The primary objective of SWAS is to survey water, molecular oxygen, carbon and isotopic carbon monoxide emission in a variety of galactic star forming regions.
We know that, occasionally, a comet comes in close to our Sun and starts to vaporize. In the case of CW Leonis, that star is so much more luminous that our Sun that comets start to vaporize even at a distance as great distance as that of the Kuiper Belt from our Sun.
The dying CW Leonis is not a threat to Earth. It is about 500 light years from Earth, located in the constellation Leo.
Witnessing apocalypse. Astronomers are witnessing the type of apocalypse that is likely to befall our own planetary system.
In about six billion years, our Sun will exhaust its hydrogen fuel supply and expand into a Red Giant like CW Leonis, incinerating the nearby planets along the way. Even faraway Pluto will be vaporized, leaving a cinder of hot rock.
The CW Leonis observations suggest that other planetary systems are like ours. So far, in recent years, more than sixty planets have been discovered near various stars outside the Solar System.
Their compositions remain a mystery. Many might hold water just like many bodies in our Solar System.
Why do we care about water?
Scientists hope to gain from the dying star a better understanding of the evolution of planetary systems like our own Solar System.
Water is a sign of life as we know it. Scientists want to know if planets similar to ones in our Solar System once existed around that star and if life existed there.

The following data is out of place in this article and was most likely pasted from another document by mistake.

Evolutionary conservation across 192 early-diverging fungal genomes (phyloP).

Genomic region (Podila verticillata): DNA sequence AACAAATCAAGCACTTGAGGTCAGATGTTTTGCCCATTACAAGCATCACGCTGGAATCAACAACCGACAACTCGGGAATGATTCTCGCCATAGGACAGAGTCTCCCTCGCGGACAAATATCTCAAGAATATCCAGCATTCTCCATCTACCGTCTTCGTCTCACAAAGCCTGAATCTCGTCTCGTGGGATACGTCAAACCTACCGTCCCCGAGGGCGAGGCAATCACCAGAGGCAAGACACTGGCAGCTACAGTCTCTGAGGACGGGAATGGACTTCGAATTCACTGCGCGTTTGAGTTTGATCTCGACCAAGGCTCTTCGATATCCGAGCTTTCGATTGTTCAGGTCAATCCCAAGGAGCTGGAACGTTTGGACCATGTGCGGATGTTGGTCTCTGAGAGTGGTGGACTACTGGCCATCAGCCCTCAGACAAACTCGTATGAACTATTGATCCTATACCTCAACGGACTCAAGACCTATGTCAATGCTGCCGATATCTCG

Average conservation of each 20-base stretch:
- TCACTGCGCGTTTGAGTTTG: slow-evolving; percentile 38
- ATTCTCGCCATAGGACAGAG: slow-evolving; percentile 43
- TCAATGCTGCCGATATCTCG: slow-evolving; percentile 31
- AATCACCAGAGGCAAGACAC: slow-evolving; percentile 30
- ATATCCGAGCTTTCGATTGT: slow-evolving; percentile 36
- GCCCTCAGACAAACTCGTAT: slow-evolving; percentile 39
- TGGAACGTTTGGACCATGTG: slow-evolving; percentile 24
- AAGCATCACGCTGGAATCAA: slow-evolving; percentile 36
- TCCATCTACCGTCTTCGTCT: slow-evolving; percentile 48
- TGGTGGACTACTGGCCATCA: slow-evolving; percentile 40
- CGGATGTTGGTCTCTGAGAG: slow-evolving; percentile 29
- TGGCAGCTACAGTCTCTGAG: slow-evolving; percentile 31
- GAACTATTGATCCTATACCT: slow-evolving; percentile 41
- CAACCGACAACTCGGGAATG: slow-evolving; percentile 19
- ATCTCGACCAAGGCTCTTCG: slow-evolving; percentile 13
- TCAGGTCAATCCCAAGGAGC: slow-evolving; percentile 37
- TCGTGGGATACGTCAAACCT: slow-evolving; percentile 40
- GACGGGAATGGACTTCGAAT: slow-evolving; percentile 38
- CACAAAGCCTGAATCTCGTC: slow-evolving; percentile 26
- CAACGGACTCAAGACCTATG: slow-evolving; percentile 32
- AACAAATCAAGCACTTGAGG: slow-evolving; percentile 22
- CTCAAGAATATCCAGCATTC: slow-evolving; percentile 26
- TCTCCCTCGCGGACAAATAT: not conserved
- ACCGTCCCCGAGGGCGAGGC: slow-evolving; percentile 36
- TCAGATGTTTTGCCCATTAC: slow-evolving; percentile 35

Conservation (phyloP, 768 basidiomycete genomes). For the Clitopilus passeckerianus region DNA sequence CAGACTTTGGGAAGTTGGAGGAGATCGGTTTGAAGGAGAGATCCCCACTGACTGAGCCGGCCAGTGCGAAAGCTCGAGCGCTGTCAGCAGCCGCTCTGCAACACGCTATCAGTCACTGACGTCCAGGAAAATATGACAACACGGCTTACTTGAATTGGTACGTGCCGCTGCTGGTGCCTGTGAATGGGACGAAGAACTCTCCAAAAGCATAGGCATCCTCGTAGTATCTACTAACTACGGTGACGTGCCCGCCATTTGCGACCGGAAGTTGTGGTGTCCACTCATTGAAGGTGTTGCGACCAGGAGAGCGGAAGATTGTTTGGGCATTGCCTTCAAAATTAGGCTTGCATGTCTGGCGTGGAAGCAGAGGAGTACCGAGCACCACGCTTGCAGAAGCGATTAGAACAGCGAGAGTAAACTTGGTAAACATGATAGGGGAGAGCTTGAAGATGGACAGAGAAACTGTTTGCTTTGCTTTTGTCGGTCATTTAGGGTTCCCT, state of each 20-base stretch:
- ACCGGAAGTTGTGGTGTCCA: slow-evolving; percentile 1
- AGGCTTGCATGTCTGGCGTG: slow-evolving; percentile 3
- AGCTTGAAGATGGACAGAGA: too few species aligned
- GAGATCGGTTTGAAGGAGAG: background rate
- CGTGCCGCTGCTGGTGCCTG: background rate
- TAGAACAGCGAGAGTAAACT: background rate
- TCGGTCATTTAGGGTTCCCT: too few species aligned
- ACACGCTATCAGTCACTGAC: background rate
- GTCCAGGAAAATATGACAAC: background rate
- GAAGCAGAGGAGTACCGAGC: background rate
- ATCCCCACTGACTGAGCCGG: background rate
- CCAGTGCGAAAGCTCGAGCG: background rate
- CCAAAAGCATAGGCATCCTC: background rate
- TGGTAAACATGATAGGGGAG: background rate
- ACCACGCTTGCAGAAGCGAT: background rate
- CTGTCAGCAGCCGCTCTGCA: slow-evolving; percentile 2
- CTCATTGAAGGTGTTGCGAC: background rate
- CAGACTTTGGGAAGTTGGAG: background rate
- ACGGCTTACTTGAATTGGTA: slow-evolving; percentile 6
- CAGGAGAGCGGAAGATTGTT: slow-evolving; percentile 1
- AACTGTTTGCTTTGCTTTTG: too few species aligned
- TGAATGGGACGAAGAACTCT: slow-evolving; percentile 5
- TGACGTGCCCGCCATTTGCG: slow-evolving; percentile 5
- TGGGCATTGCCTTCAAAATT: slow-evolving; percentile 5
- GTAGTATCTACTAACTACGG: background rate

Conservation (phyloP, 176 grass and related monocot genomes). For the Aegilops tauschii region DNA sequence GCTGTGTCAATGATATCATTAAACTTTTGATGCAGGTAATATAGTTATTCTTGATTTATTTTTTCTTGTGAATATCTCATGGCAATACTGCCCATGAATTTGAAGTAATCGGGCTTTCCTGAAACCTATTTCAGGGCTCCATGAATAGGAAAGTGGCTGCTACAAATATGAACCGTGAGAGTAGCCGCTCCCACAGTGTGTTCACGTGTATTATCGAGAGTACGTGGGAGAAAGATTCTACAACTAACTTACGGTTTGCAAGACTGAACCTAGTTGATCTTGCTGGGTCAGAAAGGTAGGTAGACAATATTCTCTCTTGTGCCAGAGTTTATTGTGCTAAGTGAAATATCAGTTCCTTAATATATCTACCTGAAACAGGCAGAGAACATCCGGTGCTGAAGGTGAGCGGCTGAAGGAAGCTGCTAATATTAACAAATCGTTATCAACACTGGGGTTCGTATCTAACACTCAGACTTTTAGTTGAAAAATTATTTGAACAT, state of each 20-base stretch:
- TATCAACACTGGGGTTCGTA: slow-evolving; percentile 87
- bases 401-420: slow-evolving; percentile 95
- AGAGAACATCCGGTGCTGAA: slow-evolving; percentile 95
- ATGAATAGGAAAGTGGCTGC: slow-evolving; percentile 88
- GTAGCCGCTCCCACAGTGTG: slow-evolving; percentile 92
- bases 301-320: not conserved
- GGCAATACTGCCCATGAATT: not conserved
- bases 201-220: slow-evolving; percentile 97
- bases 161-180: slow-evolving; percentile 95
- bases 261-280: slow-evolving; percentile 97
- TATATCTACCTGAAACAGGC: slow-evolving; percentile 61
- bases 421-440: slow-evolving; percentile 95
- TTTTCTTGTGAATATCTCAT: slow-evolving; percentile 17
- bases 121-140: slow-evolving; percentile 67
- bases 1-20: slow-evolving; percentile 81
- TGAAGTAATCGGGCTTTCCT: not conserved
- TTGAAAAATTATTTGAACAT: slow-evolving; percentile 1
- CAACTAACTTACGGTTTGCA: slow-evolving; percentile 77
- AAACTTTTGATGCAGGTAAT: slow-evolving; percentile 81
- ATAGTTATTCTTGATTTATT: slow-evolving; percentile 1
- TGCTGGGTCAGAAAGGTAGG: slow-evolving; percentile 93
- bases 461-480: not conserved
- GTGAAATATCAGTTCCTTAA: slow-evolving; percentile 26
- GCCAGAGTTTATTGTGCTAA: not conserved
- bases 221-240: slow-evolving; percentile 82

NASA's Deep Impact comet mission artist visualization of a comet nucleus 1.5 AU from the Sun.
The water scientists believe they are seeing near CW Leonis probably is being vaporized from the surfaces of nearby orbiting comets -- dirty snowballs that are composed primarily of water ice.
Several hundred billion comets, located in the far reaches of the CW Leonis star system, would have to have been there to produce the intense concentration of water vapor.
The mass is comparable to the quantity of water estimated to have been in the Kuiper Belt during the infancy of our solar system.
In the search for life outside our own Solar System, the astronomer's mantra is, "follow the water."
Will the research on the dying star help us better understand our own Sun six billion years from now when it burns out its nuclear fuel supply and expands beyond the orbit of the planet Earth, sizzling whatever is in its path?
Such expansion and evaporation seems possible in our Solar System becuase we see it in a star system similar to ours -- the CW Leonis system.
Learn more about SWAS and radioastronomy:NASASWAS FactsBall Aerospace
Small Explorer Program
NSSDC SWAS Public Data ArchiveSWASRadioastronomy
Track SWAS in orbitRadioastronomy, Star Formation, and the Interstellar Medium
Keystone Oaks High School Cooperative Satellite Learning Project